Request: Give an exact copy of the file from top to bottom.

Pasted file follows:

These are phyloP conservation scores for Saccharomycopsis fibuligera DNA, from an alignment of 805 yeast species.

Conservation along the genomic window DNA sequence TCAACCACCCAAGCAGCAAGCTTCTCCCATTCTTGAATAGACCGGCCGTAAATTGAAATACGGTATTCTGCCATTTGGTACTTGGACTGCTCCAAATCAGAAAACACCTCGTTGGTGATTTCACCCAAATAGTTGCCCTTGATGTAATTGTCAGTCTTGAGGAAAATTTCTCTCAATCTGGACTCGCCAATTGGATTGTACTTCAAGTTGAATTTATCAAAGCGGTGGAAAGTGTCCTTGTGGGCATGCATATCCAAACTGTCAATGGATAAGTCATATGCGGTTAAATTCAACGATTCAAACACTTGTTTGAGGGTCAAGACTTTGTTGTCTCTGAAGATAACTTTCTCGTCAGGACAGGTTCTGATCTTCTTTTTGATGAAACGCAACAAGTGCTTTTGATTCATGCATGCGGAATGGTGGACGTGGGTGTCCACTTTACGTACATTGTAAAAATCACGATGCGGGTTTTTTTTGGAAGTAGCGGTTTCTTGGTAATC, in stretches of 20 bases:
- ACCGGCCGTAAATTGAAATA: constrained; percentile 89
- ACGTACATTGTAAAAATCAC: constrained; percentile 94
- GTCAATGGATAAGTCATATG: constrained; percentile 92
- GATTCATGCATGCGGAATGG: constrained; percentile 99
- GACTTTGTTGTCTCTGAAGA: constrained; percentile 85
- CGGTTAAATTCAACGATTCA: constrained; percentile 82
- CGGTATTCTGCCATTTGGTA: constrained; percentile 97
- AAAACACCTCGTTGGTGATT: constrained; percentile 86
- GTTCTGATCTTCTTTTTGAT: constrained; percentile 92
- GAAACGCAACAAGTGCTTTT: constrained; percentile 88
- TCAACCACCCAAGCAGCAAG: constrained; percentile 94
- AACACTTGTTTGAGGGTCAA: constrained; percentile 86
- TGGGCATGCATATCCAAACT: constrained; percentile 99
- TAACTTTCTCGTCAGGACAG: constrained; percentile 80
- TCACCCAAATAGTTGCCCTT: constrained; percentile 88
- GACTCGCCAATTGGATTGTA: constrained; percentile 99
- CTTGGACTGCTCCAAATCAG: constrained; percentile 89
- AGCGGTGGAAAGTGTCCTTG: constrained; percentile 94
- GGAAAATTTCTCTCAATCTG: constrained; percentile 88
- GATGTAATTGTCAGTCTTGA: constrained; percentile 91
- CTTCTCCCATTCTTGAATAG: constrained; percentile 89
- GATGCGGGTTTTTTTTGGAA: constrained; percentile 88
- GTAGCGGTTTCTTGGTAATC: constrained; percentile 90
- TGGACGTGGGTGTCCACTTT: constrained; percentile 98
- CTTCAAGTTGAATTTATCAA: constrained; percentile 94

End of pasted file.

These are phyloP conservation scores for Saccharomycopsis fibuligera DNA, from an alignment of 805 yeast species.

Conservation along the genomic window DNA sequence TCAACCACCCAAGCAGCAAGCTTCTCCCATTCTTGAATAGACCGGCCGTAAATTGAAATACGGTATTCTGCCATTTGGTACTTGGACTGCTCCAAATCAGAAAACACCTCGTTGGTGATTTCACCCAAATAGTTGCCCTTGATGTAATTGTCAGTCTTGAGGAAAATTTCTCTCAATCTGGACTCGCCAATTGGATTGTACTTCAAGTTGAATTTATCAAAGCGGTGGAAAGTGTCCTTGTGGGCATGCATATCCAAACTGTCAATGGATAAGTCATATGCGGTTAAATTCAACGATTCAAACACTTGTTTGAGGGTCAAGACTTTGTTGTCTCTGAAGATAACTTTCTCGTCAGGACAGGTTCTGATCTTCTTTTTGATGAAACGCAACAAGTGCTTTTGATTCATGCATGCGGAATGGTGGACGTGGGTGTCCACTTTACGTACATTGTAAAAATCACGATGCGGGTTTTTTTTGGAAGTAGCGGTTTCTTGGTAATC, in stretches of 20 bases:
- ACCGGCCGTAAATTGAAATA: constrained; percentile 89
- ACGTACATTGTAAAAATCAC: constrained; percentile 94
- GTCAATGGATAAGTCATATG: constrained; percentile 92
- GATTCATGCATGCGGAATGG: constrained; percentile 99
- GACTTTGTTGTCTCTGAAGA: constrained; percentile 85
- CGGTTAAATTCAACGATTCA: constrained; percentile 82
- CGGTATTCTGCCATTTGGTA: constrained; percentile 97
- AAAACACCTCGTTGGTGATT: constrained; percentile 86
- GTTCTGATCTTCTTTTTGAT: constrained; percentile 92
- GAAACGCAACAAGTGCTTTT: constrained; percentile 88
- TCAACCACCCAAGCAGCAAG: constrained; percentile 94
- AACACTTGTTTGAGGGTCAA: constrained; percentile 86
- TGGGCATGCATATCCAAACT: constrained; percentile 99
- TAACTTTCTCGTCAGGACAG: constrained; percentile 80
- TCACCCAAATAGTTGCCCTT: constrained; percentile 88
- GACTCGCCAATTGGATTGTA: constrained; percentile 99
- CTTGGACTGCTCCAAATCAG: constrained; percentile 89
- AGCGGTGGAAAGTGTCCTTG: constrained; percentile 94
- GGAAAATTTCTCTCAATCTG: constrained; percentile 88
- GATGTAATTGTCAGTCTTGA: constrained; percentile 91
- CTTCTCCCATTCTTGAATAG: constrained; percentile 89
- GATGCGGGTTTTTTTTGGAA: constrained; percentile 88
- GTAGCGGTTTCTTGGTAATC: constrained; percentile 90
- TGGACGTGGGTGTCCACTTT: constrained; percentile 98
- CTTCAAGTTGAATTTATCAA: constrained; percentile 94